How I Do – Powershell Organization

This is a how-I-do post about organizing Powershell code. As the title suggests, this is simply how I do things at this particular moment.

Is it just me or are there actually more uses for custom Powershell modules in the day to day operations? From pure laziness (not wanting to open up SQL Server Management Studio just to grab a status/field/connection string/<fill in blank>) to environment setup (restoring databases to staging environments, provisioning machines, deploying code). We’re even using a Powershell module to post Slack messages! I probably commit code to at least one Powershell module each week. Even better is the fact that I’m usually not the only one committing Powershell code to our company GitHub repositories.

The light at the end of that tunnel requiring a bug fix in a large Powershell script –with zero unit tests (of course) — may finally be within sight. 


My modules all start out with this structure:

  • AwesomeModule\
    • AwesomeModule.psm1
    • AwesomeModule.psd1
    • README.md
    • Private\
      • PrivateFunction1.ps1
      • PrivateFunction1.Tests.ps1
    • Public\
      • ExportedFunction.ps1
      • ExportedFunction.Tests.ps1

Now this looks pretty standard to me. The module lives in its own folder, named the same as the module.   There’s a Powershell data file (.psd1) with the metadata about the module. The key take-away here is that each function is isolated in a separate file, with a corresponding test broken up into two categories (Private & Public). Private functions do not get exported from the Module, they generally contain less formal documentation and more developer comments. The private functions are not usually properly named (verb-noun) but more of a proper descriptive name. Public functions on the other hand are exact opposite. They all have external-facing documentation, formatted so that Get-Help AwesomeModule looks as it should.

Module_ScreenShot

I find it super easy to add new functionality or change existing functionality when each unit of code is isolated and tested individually. My module file (AwesomeModule.psm1) doesn’t actually contain any functions. In my mind, this file should be used to import other necessary modules, setup the context for the execution, and export the public functions. Many times, these files are less than 50 lines. The trick to tying all of this together is to dot source all of the functions in the private & public folders so that they are available in the context.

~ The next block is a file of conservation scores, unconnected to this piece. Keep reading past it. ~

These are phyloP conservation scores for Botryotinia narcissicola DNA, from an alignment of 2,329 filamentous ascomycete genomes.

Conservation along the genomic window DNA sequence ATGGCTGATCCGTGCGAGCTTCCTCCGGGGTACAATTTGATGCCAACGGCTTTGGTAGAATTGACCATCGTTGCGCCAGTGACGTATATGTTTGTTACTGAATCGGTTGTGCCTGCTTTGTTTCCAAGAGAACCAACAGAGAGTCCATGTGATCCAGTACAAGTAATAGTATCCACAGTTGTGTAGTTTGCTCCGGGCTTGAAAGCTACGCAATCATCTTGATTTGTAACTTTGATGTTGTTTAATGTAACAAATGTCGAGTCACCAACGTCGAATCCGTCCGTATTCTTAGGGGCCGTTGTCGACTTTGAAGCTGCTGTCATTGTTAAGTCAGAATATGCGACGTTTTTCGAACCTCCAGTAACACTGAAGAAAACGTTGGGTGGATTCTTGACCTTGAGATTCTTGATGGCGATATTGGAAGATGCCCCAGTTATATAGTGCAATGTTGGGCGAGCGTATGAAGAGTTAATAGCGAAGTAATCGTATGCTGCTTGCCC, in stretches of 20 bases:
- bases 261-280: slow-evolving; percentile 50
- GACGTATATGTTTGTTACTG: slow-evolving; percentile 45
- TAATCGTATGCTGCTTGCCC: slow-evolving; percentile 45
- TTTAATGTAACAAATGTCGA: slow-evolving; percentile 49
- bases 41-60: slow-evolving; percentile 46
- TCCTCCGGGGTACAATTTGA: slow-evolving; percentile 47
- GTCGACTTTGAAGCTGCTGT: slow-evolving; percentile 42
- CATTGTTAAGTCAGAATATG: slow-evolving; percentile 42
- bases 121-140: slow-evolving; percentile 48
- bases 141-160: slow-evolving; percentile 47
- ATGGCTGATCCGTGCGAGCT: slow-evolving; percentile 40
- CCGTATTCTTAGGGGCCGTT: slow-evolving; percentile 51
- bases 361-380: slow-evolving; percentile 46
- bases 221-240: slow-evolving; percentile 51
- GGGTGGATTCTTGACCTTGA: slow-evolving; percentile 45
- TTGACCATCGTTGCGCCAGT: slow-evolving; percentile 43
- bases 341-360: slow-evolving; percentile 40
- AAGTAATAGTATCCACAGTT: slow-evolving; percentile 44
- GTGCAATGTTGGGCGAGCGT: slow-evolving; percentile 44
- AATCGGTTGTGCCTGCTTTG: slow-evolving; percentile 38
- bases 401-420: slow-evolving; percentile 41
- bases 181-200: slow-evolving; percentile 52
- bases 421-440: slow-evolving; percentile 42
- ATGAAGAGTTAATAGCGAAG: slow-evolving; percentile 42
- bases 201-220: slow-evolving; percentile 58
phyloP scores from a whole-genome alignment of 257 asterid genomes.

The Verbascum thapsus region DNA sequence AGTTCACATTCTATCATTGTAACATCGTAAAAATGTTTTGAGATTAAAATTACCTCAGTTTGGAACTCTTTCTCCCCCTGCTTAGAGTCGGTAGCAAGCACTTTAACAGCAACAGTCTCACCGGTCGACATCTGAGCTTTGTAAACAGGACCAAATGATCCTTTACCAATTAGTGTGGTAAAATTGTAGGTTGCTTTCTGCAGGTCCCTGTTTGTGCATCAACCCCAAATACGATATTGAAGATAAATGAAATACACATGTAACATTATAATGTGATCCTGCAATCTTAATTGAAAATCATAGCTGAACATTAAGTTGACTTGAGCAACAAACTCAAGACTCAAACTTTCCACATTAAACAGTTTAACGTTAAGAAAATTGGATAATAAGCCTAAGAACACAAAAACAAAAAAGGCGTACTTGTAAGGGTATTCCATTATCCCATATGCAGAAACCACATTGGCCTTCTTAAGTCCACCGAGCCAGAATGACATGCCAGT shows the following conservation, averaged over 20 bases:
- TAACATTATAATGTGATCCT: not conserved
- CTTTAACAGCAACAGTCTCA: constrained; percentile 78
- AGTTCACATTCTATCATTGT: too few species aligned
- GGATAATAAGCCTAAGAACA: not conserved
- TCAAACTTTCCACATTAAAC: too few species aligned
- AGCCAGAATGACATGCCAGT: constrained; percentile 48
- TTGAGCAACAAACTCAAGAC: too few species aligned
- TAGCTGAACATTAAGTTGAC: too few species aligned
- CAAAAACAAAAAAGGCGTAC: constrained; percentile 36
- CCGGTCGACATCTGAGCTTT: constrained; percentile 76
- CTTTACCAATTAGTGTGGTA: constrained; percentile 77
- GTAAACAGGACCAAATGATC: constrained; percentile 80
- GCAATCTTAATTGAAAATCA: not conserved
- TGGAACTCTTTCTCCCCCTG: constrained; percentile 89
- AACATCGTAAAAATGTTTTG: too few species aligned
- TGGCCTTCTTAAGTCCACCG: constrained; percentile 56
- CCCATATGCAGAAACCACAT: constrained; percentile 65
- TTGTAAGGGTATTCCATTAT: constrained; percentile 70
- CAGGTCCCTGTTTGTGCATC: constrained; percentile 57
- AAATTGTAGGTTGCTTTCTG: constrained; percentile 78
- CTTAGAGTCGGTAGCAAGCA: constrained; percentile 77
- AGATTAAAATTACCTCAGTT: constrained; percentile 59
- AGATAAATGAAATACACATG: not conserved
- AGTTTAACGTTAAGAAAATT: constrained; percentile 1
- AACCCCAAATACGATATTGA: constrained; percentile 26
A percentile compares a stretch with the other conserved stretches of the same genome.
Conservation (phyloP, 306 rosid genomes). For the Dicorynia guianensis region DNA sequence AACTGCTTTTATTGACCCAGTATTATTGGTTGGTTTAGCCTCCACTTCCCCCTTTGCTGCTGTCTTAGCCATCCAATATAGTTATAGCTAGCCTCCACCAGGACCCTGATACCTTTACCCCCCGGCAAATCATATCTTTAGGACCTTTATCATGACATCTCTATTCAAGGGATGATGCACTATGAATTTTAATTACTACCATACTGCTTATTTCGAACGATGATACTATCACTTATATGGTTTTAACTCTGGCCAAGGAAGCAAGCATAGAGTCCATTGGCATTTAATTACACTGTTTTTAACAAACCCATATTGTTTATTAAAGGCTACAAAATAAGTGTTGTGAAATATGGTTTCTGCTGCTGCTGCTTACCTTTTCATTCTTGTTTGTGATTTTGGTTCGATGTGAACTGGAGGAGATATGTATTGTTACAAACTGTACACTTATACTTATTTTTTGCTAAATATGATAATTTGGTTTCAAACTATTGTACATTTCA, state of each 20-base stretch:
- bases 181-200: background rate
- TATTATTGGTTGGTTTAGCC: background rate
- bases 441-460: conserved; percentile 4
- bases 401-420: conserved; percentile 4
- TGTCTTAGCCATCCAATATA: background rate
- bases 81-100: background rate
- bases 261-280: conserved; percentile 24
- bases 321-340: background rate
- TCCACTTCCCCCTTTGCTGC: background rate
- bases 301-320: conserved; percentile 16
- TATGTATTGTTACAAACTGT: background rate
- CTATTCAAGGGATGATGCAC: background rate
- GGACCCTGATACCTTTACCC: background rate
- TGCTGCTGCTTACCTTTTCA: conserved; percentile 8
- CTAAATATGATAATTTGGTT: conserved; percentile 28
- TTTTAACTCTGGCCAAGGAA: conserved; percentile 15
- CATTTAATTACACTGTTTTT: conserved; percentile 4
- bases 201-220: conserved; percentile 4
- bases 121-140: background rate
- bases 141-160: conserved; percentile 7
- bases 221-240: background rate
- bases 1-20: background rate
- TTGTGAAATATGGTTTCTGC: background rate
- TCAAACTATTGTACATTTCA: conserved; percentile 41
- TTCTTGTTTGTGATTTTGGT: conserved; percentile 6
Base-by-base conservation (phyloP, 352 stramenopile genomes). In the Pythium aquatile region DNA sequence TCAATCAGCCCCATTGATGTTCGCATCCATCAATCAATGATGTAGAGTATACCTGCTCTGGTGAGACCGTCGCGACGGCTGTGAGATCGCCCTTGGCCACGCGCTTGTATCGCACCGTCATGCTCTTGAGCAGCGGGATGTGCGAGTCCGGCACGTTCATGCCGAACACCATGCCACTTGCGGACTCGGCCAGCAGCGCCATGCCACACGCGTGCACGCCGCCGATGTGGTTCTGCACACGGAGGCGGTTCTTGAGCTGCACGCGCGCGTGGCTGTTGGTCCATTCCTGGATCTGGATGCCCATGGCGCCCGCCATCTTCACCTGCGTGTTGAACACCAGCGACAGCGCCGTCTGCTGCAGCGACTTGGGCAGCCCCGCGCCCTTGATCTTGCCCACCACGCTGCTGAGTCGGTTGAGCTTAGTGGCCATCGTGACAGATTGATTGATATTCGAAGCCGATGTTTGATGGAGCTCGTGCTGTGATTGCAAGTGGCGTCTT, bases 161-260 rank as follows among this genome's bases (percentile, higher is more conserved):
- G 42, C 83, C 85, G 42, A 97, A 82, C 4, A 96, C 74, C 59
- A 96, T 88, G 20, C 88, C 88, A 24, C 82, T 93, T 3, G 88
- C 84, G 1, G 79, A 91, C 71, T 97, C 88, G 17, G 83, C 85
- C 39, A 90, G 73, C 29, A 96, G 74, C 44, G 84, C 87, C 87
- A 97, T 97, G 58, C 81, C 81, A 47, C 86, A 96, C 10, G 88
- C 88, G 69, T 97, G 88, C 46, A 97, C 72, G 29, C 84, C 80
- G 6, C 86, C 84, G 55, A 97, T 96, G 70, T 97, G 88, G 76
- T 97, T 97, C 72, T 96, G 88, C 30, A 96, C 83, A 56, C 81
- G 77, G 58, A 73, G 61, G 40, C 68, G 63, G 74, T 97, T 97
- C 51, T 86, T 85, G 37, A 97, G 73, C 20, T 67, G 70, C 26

## SqlPs Module Needed
$current_location = (Get-Location).Path
Import-Module SqlPs -DisableNameChecking
Set-Location $current_location

# if debugging, set moduleRoot to current directory
if ($MyInvocation.MyCommand.Path) {
  $moduleRoot = Split-Path -Path $MyInvocation.MyCommand.Path
}else {
  $moduleRoot = $PWD.Path
}

# Load up the dependent functions
&amp;amp;quot;$moduleRoot\Public\*.ps1&amp;amp;quot;, &amp;amp;quot;$moduleRoot\Private\*.ps1&amp;amp;quot; |
Resolve-Path |
    Where-Object { -not ($_.ProviderPath.ToLower().Contains('.tests.')) } |
      ForEach-Object { . $_.ProviderPath }

# Export the public functions
Export-ModuleMember ExportedFunction

By using $MyInvocation.MyCommand.Path, I can source the functions located in my module directory, no matter what directory I’m actually in. This is important to understand because $MyInvocation.MyCommand.Path is $null when executing it in a user session. That’s why I’m checking for that value, and when not found, setting it to $PWD.Path will allow me to quickly source my functions for a debugging session (all of my functions in the private & public folders are made available in my current session). The dot source happens in the ForEach-Object { . $_.ProviderPath } which if you squint really hard, the . (period) can be seen.

Pester already searches recursively thru the directory it’s pointed at, so there’s nothing additional needed to test. Open up a Powershell session in the AwesomeModule directory and run Invoke-Pester and all of your Pester tests are executed. This also works nicely with Pester’s InModuleScope functionality.

As usual, thanks for reading! Any questions and/or comments are welcome (and appreciated). Would love to hear more from you about how you organize your Powershell code.

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2 comments

  1. I like your pattern.

    It would easy to export the Public functions as well:

    ForEach-Object {

        # dot-source script
        . $_
    
        if ( (Split-Path( $_.Directory) -Leaf) -Eq 'Public' ) {
    
            # export
            Export-ModuleMember $_.BaseName
        }
    

    }

    Liked by 1 person

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